Researchers boost the number of proteins that can be held inside the empty shell of a virus, bringing nanoreactors a step closer

Scientists in the Netherlands have devised a way to pack large numbers of proteins into the empty shell of a virus. The technique opens the way to creating a nanoreactor containing multiple enzymes or mimicking cell organelles, where proteins and metabolites exist in a tightly confined space.

For many years the cowpea chlorotic mottle virus (CCMV) has been used to generate a nanometre-sized capsule for carrying ’guest’ molecules. If the virus is held at pH 7.5 its outer protein shell or capsid disintegrates. The RNA contained within the capsid can then be removed and the capsid reassembled simply by lowering the pH to 5.0. If the capsid is rebuilt in the presence of other molecules, such as proteins, it will capture a proportion of these within it.

Using this approach, the capsid will typically encapsulate only one or two guest protein molecules, but Jeroen Cornelissen and his team at Radboud University Nijmegen have now shown it is possible to trap more proteins within the shell. 

The researchers attached the guest molecule to be encapsulated to individual fragments of the capsid in its disassembled state. When the capsid reassembled, it would enclose the new molecules that were stuck to the building blocks. Importantly, the guest molecules would need to be held in place by non-covalent bonds: earlier studies indicated that a covalent bond locks the guest protein too rigidly in position and can interfere with its activity and with reassembly of the virus.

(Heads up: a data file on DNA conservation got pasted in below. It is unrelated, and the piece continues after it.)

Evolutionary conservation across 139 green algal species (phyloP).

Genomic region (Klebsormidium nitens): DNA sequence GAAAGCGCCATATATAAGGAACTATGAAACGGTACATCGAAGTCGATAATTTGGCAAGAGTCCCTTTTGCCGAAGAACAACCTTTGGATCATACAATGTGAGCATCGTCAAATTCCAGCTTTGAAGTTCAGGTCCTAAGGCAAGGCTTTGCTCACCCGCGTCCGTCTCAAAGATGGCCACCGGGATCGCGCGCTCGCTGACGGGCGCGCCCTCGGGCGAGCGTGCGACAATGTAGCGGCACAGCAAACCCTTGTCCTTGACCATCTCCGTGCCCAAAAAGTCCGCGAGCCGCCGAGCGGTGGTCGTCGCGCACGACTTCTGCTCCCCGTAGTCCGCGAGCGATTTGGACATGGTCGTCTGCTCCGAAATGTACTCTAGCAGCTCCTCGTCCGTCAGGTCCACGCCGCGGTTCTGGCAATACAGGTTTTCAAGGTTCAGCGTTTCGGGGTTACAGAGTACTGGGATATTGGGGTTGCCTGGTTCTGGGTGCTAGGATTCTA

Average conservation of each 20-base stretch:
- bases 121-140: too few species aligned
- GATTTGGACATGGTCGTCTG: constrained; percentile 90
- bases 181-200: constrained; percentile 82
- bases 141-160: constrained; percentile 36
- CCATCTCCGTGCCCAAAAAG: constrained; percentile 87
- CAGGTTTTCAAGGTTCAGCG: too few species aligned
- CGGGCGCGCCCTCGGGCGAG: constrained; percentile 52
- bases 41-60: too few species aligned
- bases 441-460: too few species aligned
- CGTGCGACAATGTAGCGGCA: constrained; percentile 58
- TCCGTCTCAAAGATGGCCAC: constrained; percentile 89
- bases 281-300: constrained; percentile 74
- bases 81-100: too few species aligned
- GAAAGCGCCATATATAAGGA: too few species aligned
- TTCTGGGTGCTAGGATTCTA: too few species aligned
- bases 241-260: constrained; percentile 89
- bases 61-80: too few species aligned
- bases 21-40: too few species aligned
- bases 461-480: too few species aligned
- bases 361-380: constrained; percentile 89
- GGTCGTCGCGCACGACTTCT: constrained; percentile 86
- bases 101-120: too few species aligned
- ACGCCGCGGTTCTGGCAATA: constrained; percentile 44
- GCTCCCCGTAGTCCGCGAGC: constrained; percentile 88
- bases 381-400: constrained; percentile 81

Instead, Cornelissen and his team constructed an anchoring system that was sufficiently strong to keep the guest protein attached to the capsid fragment, but weak enough to allow the capsid to reassemble and the protein to function normally once inside.


Source: © J. Am. Chem. Soc.

The EGFP-capsid protein complex is mixed with wild-type capsid at pH 7.5 and then dialysed to pH 5.0 to trigger the capsid to reassemble

They did this by generating a genetically modified version of the capsid protein fragment possessing a coiled amino acid ’tail’ with particular hydrophobic and charged portions. A ’complementary’ tail can be similarly engineered onto any given potential guest protein. In solution the two tails intertwine and become clamped together through hydrophobic and electrostatic interactions. In this way the guest protein is incorporated into the reassembled capsid.

’We used green fluorescent protein as a model system and the maximum loading we can achieve is around 15 to 20 protein molecules per capsid,’ says Cornelissen. ’This is around a tenfold increase from the one or two molecules that are encapsulated normally.’

’For the first time the potential for inclusion of multiple enzymes in the confined space of a virus-based nanoreactor has been realised,’ says  Dave Evans, an expert on viral capsids at the John Innes Centre in the UK. ’Excitingly, further development should lead to bionanoparticle-confined multi-enzyme cascade reactors and to model systems for the metabolic pathways of simple cell organelles.’

Simon Hadlington